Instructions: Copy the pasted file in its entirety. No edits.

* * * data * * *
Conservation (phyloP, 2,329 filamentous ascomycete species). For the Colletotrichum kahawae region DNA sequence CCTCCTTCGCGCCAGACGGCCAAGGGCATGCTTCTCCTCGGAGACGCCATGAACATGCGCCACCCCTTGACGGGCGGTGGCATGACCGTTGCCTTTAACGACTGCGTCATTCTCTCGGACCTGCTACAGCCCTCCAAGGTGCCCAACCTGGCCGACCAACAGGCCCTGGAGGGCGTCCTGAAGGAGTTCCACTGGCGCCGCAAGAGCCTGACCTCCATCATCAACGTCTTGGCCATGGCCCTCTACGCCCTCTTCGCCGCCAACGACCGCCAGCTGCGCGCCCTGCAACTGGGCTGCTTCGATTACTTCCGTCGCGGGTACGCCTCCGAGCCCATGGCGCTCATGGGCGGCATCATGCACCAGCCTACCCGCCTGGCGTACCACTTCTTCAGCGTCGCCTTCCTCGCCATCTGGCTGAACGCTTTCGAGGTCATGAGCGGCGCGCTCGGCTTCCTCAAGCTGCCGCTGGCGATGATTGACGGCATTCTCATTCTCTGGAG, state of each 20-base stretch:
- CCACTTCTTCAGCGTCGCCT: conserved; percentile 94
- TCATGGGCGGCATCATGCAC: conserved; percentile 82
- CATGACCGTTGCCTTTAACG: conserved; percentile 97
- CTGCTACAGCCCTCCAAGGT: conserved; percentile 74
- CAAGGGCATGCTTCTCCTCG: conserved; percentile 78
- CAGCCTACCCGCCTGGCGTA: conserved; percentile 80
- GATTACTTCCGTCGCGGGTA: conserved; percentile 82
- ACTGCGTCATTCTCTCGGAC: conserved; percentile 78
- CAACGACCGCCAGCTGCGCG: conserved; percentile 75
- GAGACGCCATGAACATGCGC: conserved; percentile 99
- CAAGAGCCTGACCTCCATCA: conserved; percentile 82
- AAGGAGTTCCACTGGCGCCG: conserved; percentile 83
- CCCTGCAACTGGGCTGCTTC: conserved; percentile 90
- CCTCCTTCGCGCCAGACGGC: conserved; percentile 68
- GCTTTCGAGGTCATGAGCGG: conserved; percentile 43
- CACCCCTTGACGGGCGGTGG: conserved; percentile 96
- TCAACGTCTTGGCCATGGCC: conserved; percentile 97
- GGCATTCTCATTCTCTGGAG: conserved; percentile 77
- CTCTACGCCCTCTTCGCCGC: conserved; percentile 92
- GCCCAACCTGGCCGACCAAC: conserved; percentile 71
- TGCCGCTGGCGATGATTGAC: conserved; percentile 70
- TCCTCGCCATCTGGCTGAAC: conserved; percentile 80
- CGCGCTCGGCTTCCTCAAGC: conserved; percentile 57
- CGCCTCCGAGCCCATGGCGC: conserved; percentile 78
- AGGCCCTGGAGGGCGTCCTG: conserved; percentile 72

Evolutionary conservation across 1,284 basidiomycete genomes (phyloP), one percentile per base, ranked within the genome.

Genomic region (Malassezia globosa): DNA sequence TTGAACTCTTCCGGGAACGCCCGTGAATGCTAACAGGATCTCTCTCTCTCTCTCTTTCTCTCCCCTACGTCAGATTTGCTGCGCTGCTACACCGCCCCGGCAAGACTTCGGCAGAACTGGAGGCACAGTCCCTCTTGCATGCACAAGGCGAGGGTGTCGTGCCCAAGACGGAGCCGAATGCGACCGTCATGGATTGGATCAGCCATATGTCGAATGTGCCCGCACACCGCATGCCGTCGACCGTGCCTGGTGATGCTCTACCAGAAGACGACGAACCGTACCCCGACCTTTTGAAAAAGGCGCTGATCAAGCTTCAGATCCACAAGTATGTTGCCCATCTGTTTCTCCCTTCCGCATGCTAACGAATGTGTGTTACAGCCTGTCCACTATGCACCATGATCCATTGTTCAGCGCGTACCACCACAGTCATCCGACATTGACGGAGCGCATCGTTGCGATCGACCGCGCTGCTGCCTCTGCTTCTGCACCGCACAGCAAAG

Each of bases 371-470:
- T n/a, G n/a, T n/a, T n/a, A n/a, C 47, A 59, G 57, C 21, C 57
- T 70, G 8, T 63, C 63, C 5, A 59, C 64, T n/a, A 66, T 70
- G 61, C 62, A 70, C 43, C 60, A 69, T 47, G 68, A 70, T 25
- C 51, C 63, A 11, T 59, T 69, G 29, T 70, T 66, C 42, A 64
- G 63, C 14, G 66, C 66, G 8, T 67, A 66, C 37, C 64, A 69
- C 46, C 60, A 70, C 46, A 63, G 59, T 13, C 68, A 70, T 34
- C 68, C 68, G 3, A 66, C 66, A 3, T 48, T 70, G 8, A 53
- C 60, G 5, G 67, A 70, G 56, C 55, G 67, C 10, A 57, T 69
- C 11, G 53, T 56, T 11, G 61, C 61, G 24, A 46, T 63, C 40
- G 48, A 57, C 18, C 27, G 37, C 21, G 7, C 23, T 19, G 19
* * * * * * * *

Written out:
Conservation (phyloP, 2,329 filamentous ascomycete species). For the Colletotrichum kahawae region DNA sequence CCTCCTTCGCGCCAGACGGCCAAGGGCATGCTTCTCCTCGGAGACGCCATGAACATGCGCCACCCCTTGACGGGCGGTGGCATGACCGTTGCCTTTAACGACTGCGTCATTCTCTCGGACCTGCTACAGCCCTCCAAGGTGCCCAACCTGGCCGACCAACAGGCCCTGGAGGGCGTCCTGAAGGAGTTCCACTGGCGCCGCAAGAGCCTGACCTCCATCATCAACGTCTTGGCCATGGCCCTCTACGCCCTCTTCGCCGCCAACGACCGCCAGCTGCGCGCCCTGCAACTGGGCTGCTTCGATTACTTCCGTCGCGGGTACGCCTCCGAGCCCATGGCGCTCATGGGCGGCATCATGCACCAGCCTACCCGCCTGGCGTACCACTTCTTCAGCGTCGCCTTCCTCGCCATCTGGCTGAACGCTTTCGAGGTCATGAGCGGCGCGCTCGGCTTCCTCAAGCTGCCGCTGGCGATGATTGACGGCATTCTCATTCTCTGGAG, state of each 20-base stretch:
- CCACTTCTTCAGCGTCGCCT: conserved; percentile 94
- TCATGGGCGGCATCATGCAC: conserved; percentile 82
- CATGACCGTTGCCTTTAACG: conserved; percentile 97
- CTGCTACAGCCCTCCAAGGT: conserved; percentile 74
- CAAGGGCATGCTTCTCCTCG: conserved; percentile 78
- CAGCCTACCCGCCTGGCGTA: conserved; percentile 80
- GATTACTTCCGTCGCGGGTA: conserved; percentile 82
- ACTGCGTCATTCTCTCGGAC: conserved; percentile 78
- CAACGACCGCCAGCTGCGCG: conserved; percentile 75
- GAGACGCCATGAACATGCGC: conserved; percentile 99
- CAAGAGCCTGACCTCCATCA: conserved; percentile 82
- AAGGAGTTCCACTGGCGCCG: conserved; percentile 83
- CCCTGCAACTGGGCTGCTTC: conserved; percentile 90
- CCTCCTTCGCGCCAGACGGC: conserved; percentile 68
- GCTTTCGAGGTCATGAGCGG: conserved; percentile 43
- CACCCCTTGACGGGCGGTGG: conserved; percentile 96
- TCAACGTCTTGGCCATGGCC: conserved; percentile 97
- GGCATTCTCATTCTCTGGAG: conserved; percentile 77
- CTCTACGCCCTCTTCGCCGC: conserved; percentile 92
- GCCCAACCTGGCCGACCAAC: conserved; percentile 71
- TGCCGCTGGCGATGATTGAC: conserved; percentile 70
- TCCTCGCCATCTGGCTGAAC: conserved; percentile 80
- CGCGCTCGGCTTCCTCAAGC: conserved; percentile 57
- CGCCTCCGAGCCCATGGCGC: conserved; percentile 78
- AGGCCCTGGAGGGCGTCCTG: conserved; percentile 72

Evolutionary conservation across 1,284 basidiomycete genomes (phyloP), one percentile per base, ranked within the genome.

Genomic region (Malassezia globosa): DNA sequence TTGAACTCTTCCGGGAACGCCCGTGAATGCTAACAGGATCTCTCTCTCTCTCTCTTTCTCTCCCCTACGTCAGATTTGCTGCGCTGCTACACCGCCCCGGCAAGACTTCGGCAGAACTGGAGGCACAGTCCCTCTTGCATGCACAAGGCGAGGGTGTCGTGCCCAAGACGGAGCCGAATGCGACCGTCATGGATTGGATCAGCCATATGTCGAATGTGCCCGCACACCGCATGCCGTCGACCGTGCCTGGTGATGCTCTACCAGAAGACGACGAACCGTACCCCGACCTTTTGAAAAAGGCGCTGATCAAGCTTCAGATCCACAAGTATGTTGCCCATCTGTTTCTCCCTTCCGCATGCTAACGAATGTGTGTTACAGCCTGTCCACTATGCACCATGATCCATTGTTCAGCGCGTACCACCACAGTCATCCGACATTGACGGAGCGCATCGTTGCGATCGACCGCGCTGCTGCCTCTGCTTCTGCACCGCACAGCAAAG

Each of bases 371-470:
- T n/a, G n/a, T n/a, T n/a, A n/a, C 47, A 59, G 57, C 21, C 57
- T 70, G 8, T 63, C 63, C 5, A 59, C 64, T n/a, A 66, T 70
- G 61, C 62, A 70, C 43, C 60, A 69, T 47, G 68, A 70, T 25
- C 51, C 63, A 11, T 59, T 69, G 29, T 70, T 66, C 42, A 64
- G 63, C 14, G 66, C 66, G 8, T 67, A 66, C 37, C 64, A 69
- C 46, C 60, A 70, C 46, A 63, G 59, T 13, C 68, A 70, T 34
- C 68, C 68, G 3, A 66, C 66, A 3, T 48, T 70, G 8, A 53
- C 60, G 5, G 67, A 70, G 56, C 55, G 67, C 10, A 57, T 69
- C 11, G 53, T 56, T 11, G 61, C 61, G 24, A 46, T 63, C 40
- G 48, A 57, C 18, C 27, G 37, C 21, G 7, C 23, T 19, G 19